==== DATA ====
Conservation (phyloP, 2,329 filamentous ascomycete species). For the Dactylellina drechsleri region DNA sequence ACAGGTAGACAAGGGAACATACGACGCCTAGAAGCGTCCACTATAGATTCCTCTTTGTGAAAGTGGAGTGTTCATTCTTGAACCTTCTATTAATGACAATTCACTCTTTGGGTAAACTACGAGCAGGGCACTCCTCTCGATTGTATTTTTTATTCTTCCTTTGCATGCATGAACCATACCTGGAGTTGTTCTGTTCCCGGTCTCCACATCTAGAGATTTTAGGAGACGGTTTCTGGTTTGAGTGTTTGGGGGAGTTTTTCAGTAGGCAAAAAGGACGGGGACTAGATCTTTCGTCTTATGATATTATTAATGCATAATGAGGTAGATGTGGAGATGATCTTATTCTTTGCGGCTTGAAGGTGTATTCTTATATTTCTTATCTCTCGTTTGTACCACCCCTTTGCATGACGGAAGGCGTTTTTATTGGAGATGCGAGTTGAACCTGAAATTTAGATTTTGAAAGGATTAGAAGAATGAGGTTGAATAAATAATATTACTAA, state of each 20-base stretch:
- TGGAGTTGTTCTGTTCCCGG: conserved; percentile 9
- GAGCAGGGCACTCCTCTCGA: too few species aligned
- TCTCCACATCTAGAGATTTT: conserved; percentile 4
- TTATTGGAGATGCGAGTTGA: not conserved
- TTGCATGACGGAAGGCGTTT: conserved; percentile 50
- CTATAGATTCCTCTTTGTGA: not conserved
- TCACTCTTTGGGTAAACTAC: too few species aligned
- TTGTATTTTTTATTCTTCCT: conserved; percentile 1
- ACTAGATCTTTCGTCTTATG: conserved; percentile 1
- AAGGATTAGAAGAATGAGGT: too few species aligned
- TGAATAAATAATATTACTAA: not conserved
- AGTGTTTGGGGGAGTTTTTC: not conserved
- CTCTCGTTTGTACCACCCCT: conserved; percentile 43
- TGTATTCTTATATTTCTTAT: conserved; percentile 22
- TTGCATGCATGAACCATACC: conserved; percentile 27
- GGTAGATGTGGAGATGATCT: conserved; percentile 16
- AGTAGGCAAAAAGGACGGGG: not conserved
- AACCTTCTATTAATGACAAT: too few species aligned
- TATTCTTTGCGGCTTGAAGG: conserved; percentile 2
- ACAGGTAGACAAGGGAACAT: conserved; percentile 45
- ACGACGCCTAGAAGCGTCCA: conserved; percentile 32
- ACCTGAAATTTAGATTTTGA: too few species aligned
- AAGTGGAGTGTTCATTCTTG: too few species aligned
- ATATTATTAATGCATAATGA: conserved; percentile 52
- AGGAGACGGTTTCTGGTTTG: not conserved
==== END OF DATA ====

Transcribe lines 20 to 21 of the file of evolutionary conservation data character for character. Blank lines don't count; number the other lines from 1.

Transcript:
- TATTCTTTGCGGCTTGAAGG: conserved; percentile 2
- ACAGGTAGACAAGGGAACAT: conserved; percentile 45